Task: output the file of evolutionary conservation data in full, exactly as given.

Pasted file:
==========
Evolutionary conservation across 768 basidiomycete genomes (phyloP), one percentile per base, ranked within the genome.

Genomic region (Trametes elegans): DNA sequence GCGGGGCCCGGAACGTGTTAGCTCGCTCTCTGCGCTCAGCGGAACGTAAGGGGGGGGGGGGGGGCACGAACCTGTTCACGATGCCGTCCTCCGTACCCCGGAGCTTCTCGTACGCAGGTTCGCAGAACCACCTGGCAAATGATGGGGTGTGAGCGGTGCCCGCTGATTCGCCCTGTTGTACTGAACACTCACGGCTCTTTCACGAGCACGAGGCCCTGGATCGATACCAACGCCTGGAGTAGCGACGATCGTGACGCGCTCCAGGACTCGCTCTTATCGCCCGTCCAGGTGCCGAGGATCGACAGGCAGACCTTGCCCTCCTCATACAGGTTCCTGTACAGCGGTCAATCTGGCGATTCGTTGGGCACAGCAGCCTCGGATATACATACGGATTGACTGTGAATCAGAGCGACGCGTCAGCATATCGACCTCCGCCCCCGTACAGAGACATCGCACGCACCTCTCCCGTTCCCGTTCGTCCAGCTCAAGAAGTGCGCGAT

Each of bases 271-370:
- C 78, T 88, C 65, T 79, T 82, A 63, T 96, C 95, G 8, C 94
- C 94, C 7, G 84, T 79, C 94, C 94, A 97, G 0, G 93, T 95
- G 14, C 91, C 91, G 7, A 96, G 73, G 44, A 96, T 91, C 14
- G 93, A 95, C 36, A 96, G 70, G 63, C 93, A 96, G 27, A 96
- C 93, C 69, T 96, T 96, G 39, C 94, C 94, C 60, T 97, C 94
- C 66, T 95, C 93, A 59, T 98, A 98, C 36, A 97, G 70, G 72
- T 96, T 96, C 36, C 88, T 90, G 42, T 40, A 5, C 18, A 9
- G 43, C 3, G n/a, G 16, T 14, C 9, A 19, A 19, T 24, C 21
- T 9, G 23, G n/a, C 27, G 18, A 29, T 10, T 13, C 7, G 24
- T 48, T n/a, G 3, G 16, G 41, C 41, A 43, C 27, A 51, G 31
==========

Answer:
Evolutionary conservation across 768 basidiomycete genomes (phyloP), one percentile per base, ranked within the genome.

Genomic region (Trametes elegans): DNA sequence GCGGGGCCCGGAACGTGTTAGCTCGCTCTCTGCGCTCAGCGGAACGTAAGGGGGGGGGGGGGGGCACGAACCTGTTCACGATGCCGTCCTCCGTACCCCGGAGCTTCTCGTACGCAGGTTCGCAGAACCACCTGGCAAATGATGGGGTGTGAGCGGTGCCCGCTGATTCGCCCTGTTGTACTGAACACTCACGGCTCTTTCACGAGCACGAGGCCCTGGATCGATACCAACGCCTGGAGTAGCGACGATCGTGACGCGCTCCAGGACTCGCTCTTATCGCCCGTCCAGGTGCCGAGGATCGACAGGCAGACCTTGCCCTCCTCATACAGGTTCCTGTACAGCGGTCAATCTGGCGATTCGTTGGGCACAGCAGCCTCGGATATACATACGGATTGACTGTGAATCAGAGCGACGCGTCAGCATATCGACCTCCGCCCCCGTACAGAGACATCGCACGCACCTCTCCCGTTCCCGTTCGTCCAGCTCAAGAAGTGCGCGAT

Each of bases 271-370:
- C 78, T 88, C 65, T 79, T 82, A 63, T 96, C 95, G 8, C 94
- C 94, C 7, G 84, T 79, C 94, C 94, A 97, G 0, G 93, T 95
- G 14, C 91, C 91, G 7, A 96, G 73, G 44, A 96, T 91, C 14
- G 93, A 95, C 36, A 96, G 70, G 63, C 93, A 96, G 27, A 96
- C 93, C 69, T 96, T 96, G 39, C 94, C 94, C 60, T 97, C 94
- C 66, T 95, C 93, A 59, T 98, A 98, C 36, A 97, G 70, G 72
- T 96, T 96, C 36, C 88, T 90, G 42, T 40, A 5, C 18, A 9
- G 43, C 3, G n/a, G 16, T 14, C 9, A 19, A 19, T 24, C 21
- T 9, G 23, G n/a, C 27, G 18, A 29, T 10, T 13, C 7, G 24
- T 48, T n/a, G 3, G 16, G 41, C 41, A 43, C 27, A 51, G 31